In 2021, about a quarter of the oil used in the EU, about €48 billion worth in total, came from Russia. The invasion of Ukraine prompted EU countries to impose sanctions on this commodity. However, the sanctions contain loopholes that have made Poland the EU’s largest importer of Russian oil.  While sealing the sanctions regime is possible, electrification of transportation will in the long run safeguard against the risk of replacing dependence on Russia with dependence on other petrostates.
Russian oil disappearing from Europe
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Ukraine’s Preparations for a Wartime Winter

Ukraine’s Preparations for a Wartime Winter
Ukraine has prepared relatively well for the heating season, despite the Russian invasion and subsequent war, which has been ongoing for more than six months. The accumulated stocks of coal and gas are likely to be sufficient to ensure heat and electricity supply. The decline in demand for electric power due to reduced economic activity during the war is greater than the lost generation potential, enabling Ukraine to export electricity to the EU. The biggest challenge will be to secure heating if the Russian shelling of CHP plants intensifies. This could cause a humanitarian catastrophe in Ukraine and increase the number of refugees.  
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Ukraine’s Preparations for a Wartime Winter

Ukraine has prepared relatively well for the heating season, despite the Russian invasion and subsequent war, which has been ongoing for more than six months. The accumulated stocks of coal and gas are likely to be sufficient to ensure heat and electricity supply. The decline in demand for electric power due to reduced economic activity during the war is greater than the lost generation potential, enabling Ukraine to export electricity to the EU. The biggest challenge will be to secure heating if the Russian shelling of CHP plants intensifies. This could cause a humanitarian catastrophe in Ukraine and increase the number of refugees.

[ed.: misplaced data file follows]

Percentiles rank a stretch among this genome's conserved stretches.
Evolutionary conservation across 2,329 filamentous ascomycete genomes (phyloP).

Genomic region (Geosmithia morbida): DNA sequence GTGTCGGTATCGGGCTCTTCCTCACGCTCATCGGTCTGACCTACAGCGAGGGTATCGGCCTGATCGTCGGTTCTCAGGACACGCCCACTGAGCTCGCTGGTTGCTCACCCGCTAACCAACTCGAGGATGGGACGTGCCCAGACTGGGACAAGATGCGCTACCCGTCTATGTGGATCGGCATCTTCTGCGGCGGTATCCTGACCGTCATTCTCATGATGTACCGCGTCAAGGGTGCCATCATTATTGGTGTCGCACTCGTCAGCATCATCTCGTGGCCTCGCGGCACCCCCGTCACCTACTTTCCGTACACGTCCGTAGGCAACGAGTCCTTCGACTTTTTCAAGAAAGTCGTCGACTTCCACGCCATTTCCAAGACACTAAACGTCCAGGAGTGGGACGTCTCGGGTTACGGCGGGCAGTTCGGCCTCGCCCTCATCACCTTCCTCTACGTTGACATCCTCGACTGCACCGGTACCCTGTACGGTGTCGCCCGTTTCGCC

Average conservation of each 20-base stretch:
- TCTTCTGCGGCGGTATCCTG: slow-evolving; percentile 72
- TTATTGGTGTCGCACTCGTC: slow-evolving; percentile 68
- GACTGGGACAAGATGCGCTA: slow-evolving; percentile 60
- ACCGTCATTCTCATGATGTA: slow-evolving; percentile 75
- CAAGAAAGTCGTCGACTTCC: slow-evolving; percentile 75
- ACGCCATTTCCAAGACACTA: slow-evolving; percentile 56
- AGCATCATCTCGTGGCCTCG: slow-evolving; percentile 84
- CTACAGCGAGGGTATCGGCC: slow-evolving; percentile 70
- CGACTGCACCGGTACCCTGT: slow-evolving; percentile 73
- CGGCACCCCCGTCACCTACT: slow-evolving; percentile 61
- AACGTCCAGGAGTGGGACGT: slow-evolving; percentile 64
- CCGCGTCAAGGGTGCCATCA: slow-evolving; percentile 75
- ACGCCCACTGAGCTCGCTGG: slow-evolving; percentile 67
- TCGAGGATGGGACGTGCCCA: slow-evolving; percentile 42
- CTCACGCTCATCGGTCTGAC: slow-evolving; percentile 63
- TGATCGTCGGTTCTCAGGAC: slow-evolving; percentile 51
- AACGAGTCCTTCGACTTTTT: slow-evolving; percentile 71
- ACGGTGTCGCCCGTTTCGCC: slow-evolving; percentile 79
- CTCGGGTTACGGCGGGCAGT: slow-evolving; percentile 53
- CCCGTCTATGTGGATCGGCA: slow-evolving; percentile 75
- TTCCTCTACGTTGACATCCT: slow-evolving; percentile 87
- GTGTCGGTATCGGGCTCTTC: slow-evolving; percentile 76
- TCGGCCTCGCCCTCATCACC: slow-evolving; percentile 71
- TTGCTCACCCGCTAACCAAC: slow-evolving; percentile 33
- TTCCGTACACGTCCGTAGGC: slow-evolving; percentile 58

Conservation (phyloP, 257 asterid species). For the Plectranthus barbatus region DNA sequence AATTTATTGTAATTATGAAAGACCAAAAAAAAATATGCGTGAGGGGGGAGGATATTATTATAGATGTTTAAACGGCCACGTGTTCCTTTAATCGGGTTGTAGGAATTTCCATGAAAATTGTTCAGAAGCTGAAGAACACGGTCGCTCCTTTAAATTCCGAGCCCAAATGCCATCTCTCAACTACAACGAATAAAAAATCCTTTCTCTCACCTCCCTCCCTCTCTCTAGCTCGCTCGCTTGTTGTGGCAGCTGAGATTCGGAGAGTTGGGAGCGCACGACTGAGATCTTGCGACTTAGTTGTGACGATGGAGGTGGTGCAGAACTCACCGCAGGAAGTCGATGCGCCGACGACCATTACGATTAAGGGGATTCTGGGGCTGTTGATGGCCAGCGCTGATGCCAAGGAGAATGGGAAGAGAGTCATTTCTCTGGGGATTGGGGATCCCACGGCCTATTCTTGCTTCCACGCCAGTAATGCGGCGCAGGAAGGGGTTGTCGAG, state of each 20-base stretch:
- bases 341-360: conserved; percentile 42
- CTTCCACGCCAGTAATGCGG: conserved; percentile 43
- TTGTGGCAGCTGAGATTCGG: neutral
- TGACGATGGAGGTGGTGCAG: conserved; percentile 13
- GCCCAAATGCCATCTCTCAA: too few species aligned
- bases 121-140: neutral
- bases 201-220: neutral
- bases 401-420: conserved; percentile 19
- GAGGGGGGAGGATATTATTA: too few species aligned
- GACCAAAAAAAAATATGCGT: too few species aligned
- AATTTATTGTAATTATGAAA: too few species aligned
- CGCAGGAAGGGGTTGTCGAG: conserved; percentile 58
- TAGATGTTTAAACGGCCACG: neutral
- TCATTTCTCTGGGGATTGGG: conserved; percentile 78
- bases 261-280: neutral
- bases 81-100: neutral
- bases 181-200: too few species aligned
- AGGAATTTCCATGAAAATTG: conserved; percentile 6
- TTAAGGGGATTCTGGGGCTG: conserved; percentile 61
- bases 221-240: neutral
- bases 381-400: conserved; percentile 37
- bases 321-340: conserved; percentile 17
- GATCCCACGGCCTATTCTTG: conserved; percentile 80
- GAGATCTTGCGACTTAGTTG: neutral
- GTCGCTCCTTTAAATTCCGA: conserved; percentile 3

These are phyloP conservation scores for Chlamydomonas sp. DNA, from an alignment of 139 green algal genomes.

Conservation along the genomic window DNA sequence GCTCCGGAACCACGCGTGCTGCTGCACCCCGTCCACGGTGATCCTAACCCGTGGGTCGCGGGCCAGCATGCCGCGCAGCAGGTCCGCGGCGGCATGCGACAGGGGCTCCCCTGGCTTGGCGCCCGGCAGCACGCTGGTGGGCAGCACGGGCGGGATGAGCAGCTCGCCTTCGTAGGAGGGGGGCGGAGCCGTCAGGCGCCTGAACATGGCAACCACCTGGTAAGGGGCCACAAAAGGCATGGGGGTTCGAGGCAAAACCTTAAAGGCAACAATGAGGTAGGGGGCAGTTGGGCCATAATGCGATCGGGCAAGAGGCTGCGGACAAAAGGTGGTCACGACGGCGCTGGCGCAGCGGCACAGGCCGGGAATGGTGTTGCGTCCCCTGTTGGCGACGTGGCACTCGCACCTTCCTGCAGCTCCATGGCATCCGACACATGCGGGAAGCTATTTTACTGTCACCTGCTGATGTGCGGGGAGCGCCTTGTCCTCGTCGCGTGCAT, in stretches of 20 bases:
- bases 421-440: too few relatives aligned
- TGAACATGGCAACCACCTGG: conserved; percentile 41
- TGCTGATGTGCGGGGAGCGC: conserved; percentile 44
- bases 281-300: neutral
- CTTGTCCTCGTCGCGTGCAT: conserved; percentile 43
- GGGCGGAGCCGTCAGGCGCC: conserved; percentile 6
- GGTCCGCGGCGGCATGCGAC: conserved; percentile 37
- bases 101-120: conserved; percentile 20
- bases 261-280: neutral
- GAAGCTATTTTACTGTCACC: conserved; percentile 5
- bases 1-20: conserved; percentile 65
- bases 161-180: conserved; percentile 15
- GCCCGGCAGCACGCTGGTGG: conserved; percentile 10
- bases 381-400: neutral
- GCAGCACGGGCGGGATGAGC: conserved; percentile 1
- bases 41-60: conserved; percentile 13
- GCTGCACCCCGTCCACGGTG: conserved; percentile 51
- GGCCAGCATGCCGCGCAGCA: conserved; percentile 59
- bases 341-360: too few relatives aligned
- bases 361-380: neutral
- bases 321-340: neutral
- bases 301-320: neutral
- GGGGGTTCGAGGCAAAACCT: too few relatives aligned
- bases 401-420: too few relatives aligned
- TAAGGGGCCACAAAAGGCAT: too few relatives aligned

Ukraine’s Preparations for a Wartime Winter
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Climate neutrality – Poland is in favour and even against | A talk about the results of the last European Council

Climate neutrality – Poland is in favour and even against | A talk about the results of the last European Council
What actually happened at the recent European Council? Poland supported the goal of climate neutrality or quite the contrary? What can be expected in the coming months? Aleksandra Gawlikowska-Fyk and Joanna Maćkowiak-Pandera discuss the results of the European Council conclusions and its implications.
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Climate neutrality – Poland is in favour and even against | A talk about the results of the last European Council

What actually happened at the recent European Council? Poland supported the goal of climate neutrality or quite the contrary? What can be expected in the coming months? Aleksandra Gawlikowska-Fyk and Joanna Maćkowiak-Pandera discuss the results of the European Council conclusions and its implications.
Climate neutrality – Poland is in favour and even against | A talk about the results of the last European Council
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See other publications of the "International Program" Programme See other publications of the "International Program" Programme